FINALLY!

After years of parents trying to expose the detriment to children in the Family court System, the news media is finally willing to cover this!  I reached out to the news media after my own abusive case, but the media said, “This is not news”.  Luckily, I proved my case in court.

Many other parents (moms and dads, I might add) have also tried to get media coverage, to no avail.  I am not sure why the media is finally covering abuse and parenting consultants in the past year or so, but let us thank God for the blessing of exposure now!

Lost in the System Part 1

Lost in the System Part 2

Lost in the System Part 3

Lost in the System Part 4

A judge speaks out

Excerpts from http://www.safekidsinternational.org/

The Great PAS Debate

Image courtesy of / jesadaphorn/FreeDigitalPhotos.net

Image courtesy of / jesadaphorn/FreeDigitalPhotos.net

Recently, a parent that I know, but have never worked with professionally, sent me a rant about how PAS is very real.  She knows that my position is that it is not real, except in  VERY extreme circumstances.  The only time I will agree that PAS has been used against a parent is when they are not allowed to see their children at all, and the other parent tells the children that their mom/dad can see them anytime they want to, but choose not to.  The other parent will often tell the children it is  because mom/dad doesn’t love them.  In that kind of case, the parent has zero time with the children to demonstrate that what the custodial parent says is not true.  In a case like that, I do think alienation occurs.  Otherwise, it is used as a court strategy to punish an ex.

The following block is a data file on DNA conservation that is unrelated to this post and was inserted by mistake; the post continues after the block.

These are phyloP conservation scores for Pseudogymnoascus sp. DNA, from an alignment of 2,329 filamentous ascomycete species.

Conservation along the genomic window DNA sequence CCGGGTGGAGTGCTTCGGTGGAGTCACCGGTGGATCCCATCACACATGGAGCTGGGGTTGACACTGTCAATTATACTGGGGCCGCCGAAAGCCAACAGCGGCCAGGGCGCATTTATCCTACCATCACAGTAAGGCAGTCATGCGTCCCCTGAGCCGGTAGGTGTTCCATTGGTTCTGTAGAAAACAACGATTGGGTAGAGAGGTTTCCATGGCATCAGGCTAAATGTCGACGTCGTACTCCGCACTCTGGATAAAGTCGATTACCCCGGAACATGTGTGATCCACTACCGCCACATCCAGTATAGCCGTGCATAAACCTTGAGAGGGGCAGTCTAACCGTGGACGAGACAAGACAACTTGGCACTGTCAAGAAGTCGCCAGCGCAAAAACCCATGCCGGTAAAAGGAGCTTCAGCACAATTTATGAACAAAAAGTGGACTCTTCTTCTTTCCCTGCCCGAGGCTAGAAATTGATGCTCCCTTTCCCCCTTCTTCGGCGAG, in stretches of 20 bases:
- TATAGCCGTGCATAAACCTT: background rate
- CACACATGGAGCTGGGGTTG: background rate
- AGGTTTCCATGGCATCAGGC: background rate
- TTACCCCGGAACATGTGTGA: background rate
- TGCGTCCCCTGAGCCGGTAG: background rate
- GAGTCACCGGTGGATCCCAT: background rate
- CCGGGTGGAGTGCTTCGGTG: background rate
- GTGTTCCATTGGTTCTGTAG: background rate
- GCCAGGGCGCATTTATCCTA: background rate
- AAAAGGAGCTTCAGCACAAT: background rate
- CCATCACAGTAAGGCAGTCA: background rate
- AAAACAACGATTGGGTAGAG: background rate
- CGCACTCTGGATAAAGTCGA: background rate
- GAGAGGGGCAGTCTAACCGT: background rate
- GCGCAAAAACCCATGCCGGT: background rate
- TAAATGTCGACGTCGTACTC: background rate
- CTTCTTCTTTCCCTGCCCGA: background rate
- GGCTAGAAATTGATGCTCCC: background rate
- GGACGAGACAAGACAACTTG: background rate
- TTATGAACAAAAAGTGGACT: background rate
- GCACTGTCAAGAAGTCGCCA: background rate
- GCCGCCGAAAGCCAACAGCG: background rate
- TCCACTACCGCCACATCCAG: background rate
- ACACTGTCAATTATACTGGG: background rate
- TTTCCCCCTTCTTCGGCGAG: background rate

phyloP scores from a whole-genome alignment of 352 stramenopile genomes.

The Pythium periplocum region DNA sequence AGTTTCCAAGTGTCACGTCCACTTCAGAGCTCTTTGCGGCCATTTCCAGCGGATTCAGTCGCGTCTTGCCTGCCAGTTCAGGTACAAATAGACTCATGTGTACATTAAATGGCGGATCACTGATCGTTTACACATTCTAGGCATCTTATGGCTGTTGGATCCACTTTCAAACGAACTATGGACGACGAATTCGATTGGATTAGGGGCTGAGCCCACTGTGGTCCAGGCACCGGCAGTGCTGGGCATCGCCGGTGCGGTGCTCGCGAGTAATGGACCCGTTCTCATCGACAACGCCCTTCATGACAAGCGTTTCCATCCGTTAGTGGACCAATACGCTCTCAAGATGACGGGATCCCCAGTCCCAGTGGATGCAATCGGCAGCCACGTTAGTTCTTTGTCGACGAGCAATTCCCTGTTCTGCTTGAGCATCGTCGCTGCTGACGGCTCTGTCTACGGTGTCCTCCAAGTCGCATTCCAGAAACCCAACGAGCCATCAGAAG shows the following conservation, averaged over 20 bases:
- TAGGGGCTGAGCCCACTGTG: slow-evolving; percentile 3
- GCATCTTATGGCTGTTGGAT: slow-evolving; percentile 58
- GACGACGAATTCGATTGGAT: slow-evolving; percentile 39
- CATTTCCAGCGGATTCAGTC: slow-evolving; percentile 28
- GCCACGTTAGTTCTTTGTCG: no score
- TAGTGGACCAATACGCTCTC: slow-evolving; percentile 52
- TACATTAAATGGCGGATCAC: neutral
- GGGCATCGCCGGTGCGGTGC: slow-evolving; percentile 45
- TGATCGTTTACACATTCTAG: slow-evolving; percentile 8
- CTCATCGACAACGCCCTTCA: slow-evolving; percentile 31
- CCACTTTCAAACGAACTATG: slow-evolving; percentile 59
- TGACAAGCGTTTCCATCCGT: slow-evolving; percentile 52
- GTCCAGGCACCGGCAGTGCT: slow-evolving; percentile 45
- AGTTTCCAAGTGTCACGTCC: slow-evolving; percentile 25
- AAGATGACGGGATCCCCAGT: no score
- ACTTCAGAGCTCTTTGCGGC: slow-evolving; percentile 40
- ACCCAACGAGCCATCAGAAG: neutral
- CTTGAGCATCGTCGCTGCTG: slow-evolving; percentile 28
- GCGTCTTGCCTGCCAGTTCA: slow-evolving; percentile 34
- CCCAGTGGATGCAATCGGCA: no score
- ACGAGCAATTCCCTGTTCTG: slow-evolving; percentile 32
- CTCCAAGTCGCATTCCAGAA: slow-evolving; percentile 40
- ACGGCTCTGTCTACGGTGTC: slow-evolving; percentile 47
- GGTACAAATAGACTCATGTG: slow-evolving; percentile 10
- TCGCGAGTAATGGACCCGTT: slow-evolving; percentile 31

Now one might wonder how does a parent have ZERO time with their children?  Sadly, it does happen.  A Family Court judge can find a parent is “endangering” the children and take away all parenting time.  I, personally think that this violates the law.  Judges have the option to grant supervised visitation, but sometimes, all parenting time is taken away.  Sometimes, a judge will take it away without giving any conditions through which, the parent can get their time restored.